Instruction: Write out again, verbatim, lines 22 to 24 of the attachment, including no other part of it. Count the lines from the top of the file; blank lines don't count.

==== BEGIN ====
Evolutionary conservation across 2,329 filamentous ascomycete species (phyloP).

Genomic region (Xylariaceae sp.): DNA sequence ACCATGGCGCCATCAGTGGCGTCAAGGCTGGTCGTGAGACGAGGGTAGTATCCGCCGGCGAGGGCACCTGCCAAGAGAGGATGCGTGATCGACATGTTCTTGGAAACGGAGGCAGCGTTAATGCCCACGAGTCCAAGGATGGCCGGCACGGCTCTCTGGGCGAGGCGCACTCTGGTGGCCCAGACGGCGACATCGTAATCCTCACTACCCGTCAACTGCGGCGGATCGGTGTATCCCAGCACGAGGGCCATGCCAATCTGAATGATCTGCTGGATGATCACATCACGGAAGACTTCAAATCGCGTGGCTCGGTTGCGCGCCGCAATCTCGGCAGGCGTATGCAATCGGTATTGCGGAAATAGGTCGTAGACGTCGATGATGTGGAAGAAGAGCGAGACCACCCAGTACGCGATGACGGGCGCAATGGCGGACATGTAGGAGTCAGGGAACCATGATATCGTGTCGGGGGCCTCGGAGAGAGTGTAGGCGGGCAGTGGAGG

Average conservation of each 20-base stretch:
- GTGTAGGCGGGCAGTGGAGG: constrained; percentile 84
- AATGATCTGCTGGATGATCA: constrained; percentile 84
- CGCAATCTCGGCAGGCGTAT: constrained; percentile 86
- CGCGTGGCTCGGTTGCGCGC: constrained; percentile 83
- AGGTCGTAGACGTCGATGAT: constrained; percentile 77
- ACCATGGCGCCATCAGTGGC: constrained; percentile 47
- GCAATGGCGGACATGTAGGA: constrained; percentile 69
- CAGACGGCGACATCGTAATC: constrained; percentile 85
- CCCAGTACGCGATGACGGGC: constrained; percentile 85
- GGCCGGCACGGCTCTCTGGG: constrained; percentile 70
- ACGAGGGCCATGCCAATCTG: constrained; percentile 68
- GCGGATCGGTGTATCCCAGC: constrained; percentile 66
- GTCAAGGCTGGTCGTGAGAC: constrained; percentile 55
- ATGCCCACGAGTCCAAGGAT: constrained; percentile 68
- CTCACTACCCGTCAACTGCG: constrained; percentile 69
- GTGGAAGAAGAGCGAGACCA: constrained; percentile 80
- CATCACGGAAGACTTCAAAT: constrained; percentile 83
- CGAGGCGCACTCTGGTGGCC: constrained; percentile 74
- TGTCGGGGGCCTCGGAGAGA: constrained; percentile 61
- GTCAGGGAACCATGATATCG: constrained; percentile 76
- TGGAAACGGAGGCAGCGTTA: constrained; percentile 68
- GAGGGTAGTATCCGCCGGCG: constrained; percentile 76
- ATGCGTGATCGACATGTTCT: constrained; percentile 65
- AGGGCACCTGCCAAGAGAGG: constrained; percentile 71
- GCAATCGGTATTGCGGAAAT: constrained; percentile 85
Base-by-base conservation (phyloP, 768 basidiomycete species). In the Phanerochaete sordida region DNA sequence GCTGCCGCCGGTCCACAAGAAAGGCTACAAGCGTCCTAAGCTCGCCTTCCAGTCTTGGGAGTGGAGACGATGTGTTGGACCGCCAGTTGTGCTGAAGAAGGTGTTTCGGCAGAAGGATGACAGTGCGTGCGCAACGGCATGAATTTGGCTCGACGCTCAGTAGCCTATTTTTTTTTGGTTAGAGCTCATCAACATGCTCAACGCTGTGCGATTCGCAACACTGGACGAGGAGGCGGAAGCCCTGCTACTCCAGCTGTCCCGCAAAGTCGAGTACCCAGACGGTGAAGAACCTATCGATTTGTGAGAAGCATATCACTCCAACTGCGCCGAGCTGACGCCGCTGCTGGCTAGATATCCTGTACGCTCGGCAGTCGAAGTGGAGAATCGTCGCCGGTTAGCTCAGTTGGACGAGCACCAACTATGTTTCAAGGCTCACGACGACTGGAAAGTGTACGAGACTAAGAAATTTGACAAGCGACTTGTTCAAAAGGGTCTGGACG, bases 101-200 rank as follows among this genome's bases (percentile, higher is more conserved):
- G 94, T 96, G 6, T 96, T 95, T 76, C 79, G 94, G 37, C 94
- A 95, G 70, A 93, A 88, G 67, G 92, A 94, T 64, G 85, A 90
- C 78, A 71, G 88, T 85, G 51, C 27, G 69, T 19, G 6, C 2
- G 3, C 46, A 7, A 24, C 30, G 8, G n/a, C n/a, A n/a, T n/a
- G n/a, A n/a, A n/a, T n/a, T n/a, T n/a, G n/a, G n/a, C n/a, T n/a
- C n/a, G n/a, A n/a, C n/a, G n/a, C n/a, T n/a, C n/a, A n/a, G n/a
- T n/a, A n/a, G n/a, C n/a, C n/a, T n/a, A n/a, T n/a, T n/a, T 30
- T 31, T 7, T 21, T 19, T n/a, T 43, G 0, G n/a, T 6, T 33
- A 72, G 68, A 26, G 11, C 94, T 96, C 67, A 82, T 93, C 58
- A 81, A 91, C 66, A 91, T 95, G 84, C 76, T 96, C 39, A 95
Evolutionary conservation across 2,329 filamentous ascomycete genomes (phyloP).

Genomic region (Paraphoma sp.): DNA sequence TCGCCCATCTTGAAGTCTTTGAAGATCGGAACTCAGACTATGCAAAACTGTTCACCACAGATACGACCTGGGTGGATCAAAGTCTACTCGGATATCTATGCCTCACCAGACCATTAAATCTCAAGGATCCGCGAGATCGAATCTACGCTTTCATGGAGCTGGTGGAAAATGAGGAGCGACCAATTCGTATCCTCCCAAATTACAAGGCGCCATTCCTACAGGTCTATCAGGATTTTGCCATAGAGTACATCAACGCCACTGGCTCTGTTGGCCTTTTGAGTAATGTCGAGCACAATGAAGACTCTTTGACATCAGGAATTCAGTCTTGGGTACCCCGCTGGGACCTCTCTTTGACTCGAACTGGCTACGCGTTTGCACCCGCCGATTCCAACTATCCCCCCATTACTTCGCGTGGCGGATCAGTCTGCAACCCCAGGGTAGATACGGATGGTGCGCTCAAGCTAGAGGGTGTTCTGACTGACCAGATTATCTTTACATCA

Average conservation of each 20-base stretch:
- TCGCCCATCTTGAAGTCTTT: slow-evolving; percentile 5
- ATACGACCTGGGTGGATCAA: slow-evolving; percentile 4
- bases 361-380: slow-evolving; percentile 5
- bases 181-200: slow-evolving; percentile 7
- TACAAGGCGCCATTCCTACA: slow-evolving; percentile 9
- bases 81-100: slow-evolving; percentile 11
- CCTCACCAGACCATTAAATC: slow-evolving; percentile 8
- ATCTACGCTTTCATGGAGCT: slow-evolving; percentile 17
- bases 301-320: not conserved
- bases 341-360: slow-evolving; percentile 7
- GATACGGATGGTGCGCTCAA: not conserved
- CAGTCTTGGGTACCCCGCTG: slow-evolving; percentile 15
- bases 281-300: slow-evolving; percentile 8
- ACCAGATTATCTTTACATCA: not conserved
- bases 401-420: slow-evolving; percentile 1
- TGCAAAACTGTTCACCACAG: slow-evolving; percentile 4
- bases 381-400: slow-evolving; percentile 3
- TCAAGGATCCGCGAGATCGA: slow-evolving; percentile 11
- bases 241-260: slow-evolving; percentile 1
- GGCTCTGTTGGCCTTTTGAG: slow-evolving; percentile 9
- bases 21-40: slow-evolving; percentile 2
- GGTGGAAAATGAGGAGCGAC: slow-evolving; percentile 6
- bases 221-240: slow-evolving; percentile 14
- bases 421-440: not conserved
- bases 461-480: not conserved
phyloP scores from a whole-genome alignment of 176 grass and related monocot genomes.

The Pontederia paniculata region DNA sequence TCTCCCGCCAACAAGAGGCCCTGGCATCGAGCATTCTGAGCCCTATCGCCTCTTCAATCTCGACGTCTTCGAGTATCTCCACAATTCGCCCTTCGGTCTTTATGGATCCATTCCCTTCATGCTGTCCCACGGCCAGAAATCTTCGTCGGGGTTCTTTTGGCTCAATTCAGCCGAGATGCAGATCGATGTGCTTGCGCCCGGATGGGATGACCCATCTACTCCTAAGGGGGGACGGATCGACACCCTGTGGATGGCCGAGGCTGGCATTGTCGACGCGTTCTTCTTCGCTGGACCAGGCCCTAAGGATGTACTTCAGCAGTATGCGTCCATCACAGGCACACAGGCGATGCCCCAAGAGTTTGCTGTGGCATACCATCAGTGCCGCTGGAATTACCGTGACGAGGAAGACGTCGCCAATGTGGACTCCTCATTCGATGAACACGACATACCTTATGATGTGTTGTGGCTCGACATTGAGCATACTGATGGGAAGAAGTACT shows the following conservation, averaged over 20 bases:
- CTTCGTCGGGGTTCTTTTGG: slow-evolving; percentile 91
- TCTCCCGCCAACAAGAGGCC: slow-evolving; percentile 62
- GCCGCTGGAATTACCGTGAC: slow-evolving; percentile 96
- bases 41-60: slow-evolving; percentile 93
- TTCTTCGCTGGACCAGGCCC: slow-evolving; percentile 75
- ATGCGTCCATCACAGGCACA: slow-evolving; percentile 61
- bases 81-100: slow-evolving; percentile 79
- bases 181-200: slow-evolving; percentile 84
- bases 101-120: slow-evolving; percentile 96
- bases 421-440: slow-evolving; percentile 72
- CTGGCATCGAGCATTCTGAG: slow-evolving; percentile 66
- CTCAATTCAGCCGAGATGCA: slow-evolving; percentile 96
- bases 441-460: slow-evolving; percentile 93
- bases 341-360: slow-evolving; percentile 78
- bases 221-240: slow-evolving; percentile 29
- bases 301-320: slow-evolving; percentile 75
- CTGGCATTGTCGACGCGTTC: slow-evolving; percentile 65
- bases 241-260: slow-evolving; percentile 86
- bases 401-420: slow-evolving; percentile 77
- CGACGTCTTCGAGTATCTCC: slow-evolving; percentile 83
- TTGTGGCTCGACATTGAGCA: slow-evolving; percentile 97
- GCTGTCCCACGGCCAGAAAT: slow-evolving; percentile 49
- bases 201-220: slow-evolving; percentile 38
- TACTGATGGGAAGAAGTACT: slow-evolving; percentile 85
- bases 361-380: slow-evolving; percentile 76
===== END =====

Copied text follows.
- TGTCGGGGGCCTCGGAGAGA: constrained; percentile 61
- GTCAGGGAACCATGATATCG: constrained; percentile 76
- TGGAAACGGAGGCAGCGTTA: constrained; percentile 68